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RVs have two types of hot water heating systems. The most common is a water tank that is heated by propane. Systems found in newer, high-end RVs are tankless. Tankless systems provide continuous hot water and their capacity is limited only by the amount of water available to the RV. The RV hot water heater should be tested fully prior to heading out on a camping trip.
Items you will need
RV with water heater
Full propane tanks
Fully charged RV battery
Access to shore electrical power
RV owner's manual
Using an RV Water Heater
Connect the RV to a city or campsite water supply. Verify that the hot water heater is off. Check to see that the RV water heater tank is full. Turn on a hot water faucet and let the water run until there is no sputtering. If no water runs out, fill the hot water heater tank before proceeding.
Turn on the propane tanks and make sure that the water heater is connected to the LP system.
Plug the RV into a shore electrical system (a house outlet or campground hookup).
Turn on the RV water heater. Newer RVs have electronic starters that are turned on by a switch in the RV main control panel. Older models may have a manual pilot light or starter. To start a manual system, open the access panel to the water heater and turn on the unit. This is usually done with a push-button starter. Higher-end motorhomes may not have a water heater. Instead they have an on-demand hot water system that does not require a hot water tank. This type of unit turns on with a switch located in the RV main control panel.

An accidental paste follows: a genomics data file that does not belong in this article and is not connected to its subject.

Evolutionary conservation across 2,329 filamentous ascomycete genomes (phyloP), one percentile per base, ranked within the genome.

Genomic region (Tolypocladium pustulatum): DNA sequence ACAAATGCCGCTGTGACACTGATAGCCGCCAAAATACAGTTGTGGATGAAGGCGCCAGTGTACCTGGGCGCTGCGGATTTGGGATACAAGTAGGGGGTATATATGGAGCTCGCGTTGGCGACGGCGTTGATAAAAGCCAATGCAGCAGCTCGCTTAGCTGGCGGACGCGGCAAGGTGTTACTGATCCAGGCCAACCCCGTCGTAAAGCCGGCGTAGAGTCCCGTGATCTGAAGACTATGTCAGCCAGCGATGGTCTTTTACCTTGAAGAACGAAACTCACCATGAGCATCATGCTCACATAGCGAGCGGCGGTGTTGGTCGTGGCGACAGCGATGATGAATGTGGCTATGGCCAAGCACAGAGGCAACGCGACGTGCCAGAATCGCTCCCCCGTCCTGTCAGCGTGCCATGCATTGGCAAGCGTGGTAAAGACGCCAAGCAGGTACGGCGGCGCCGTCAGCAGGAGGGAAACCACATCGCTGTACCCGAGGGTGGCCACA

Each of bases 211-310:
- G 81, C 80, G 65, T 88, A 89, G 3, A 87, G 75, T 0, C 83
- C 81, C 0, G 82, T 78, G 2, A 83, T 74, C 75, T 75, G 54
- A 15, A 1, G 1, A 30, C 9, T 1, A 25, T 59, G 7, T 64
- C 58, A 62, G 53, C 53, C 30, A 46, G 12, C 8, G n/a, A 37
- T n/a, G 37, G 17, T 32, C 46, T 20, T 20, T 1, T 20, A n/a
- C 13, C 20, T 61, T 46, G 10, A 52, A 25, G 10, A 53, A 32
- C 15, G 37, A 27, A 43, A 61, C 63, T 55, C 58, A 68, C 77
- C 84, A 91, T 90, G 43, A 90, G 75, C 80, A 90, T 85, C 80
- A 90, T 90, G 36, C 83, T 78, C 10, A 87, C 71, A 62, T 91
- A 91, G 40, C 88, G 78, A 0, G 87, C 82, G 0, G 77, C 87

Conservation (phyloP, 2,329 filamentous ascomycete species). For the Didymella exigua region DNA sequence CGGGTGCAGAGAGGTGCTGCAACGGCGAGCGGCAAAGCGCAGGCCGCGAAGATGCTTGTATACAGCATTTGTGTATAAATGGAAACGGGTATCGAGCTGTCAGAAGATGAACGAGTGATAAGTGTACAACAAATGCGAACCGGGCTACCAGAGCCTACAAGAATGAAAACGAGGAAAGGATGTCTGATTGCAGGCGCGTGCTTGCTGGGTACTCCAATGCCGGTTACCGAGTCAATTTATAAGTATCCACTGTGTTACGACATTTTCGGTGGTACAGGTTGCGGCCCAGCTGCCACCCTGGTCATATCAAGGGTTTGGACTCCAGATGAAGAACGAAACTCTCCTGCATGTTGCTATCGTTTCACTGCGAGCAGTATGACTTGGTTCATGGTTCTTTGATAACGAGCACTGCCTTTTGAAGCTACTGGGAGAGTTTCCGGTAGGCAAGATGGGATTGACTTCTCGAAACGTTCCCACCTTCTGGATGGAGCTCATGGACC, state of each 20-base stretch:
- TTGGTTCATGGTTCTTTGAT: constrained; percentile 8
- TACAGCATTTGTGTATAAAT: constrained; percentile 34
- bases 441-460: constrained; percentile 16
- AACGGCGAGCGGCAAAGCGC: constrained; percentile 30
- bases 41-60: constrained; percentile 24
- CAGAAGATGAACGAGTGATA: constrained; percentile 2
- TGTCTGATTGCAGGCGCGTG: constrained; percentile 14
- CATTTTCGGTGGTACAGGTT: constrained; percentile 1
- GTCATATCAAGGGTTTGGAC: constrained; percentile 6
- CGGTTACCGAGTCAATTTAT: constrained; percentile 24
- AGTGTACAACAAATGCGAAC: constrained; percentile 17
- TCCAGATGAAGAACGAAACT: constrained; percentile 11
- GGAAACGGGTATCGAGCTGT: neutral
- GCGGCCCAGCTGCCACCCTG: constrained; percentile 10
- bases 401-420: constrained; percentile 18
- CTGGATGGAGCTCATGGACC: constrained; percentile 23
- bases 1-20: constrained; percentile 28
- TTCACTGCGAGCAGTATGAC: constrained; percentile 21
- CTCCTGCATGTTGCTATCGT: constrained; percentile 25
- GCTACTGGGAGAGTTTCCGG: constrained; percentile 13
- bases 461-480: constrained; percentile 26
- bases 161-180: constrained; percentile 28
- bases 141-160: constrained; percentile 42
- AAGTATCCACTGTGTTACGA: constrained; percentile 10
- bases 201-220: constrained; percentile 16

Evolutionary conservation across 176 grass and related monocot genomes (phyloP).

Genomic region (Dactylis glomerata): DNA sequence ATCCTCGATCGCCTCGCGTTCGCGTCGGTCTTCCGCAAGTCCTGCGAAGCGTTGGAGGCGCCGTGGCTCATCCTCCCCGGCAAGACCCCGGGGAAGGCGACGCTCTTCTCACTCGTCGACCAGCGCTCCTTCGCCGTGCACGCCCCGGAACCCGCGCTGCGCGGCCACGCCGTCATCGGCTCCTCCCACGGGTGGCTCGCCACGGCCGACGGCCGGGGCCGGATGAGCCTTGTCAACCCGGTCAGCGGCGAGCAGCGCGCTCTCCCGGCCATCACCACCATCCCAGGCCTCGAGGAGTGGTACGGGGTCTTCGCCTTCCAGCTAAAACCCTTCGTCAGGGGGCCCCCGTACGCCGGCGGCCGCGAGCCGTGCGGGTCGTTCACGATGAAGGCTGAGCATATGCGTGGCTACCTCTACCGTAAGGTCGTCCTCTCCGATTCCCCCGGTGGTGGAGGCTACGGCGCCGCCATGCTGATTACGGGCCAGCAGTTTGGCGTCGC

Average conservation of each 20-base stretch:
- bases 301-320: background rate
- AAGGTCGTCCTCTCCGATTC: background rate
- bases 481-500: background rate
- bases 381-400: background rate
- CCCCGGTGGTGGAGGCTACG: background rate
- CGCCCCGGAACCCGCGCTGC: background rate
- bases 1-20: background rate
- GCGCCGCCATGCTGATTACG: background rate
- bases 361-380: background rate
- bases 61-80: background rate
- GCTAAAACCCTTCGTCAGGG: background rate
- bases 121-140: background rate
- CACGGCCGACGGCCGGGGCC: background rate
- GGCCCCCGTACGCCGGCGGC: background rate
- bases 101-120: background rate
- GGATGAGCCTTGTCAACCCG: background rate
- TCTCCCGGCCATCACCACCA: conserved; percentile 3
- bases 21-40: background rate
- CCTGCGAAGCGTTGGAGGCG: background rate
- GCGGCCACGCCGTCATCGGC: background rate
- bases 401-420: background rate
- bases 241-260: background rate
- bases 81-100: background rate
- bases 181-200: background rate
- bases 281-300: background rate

Wait for the water heater to bring the water up to the proper temperature before using it. RV water heaters are smaller than those for household use. The average RV water heater does not exceed 30 gallons, therefore the water heats up quickly.
- Never turn on the hot water heater with an empty tank. The tank will heat up quickly and cause permanent damage to the unit.
- Do not drive the RV while the pilot light to the water heater is lit, this creates a fire hazard.
- RV water heaters usually run on propane but some have the option to run on 120-volt AC current. In most cases the propane option is less expensive to use than electricity. If your campground fees include unlimited electrical use, then take advantage and use the 120-volt AC feature.
- If the pilot light will not stay lit, there may be debris clogging the gas outlet. Use a small wooden toothpick and gently poke it into the gas outlet opening to remove any blockage.
- "The RV Handbook: Essential How-To Guide for the RV Owner"; 3rd Edition; Trailer Life Books; 2000; Chapter 8
- coach, trailer image by Greg Pickens from Fotolia.com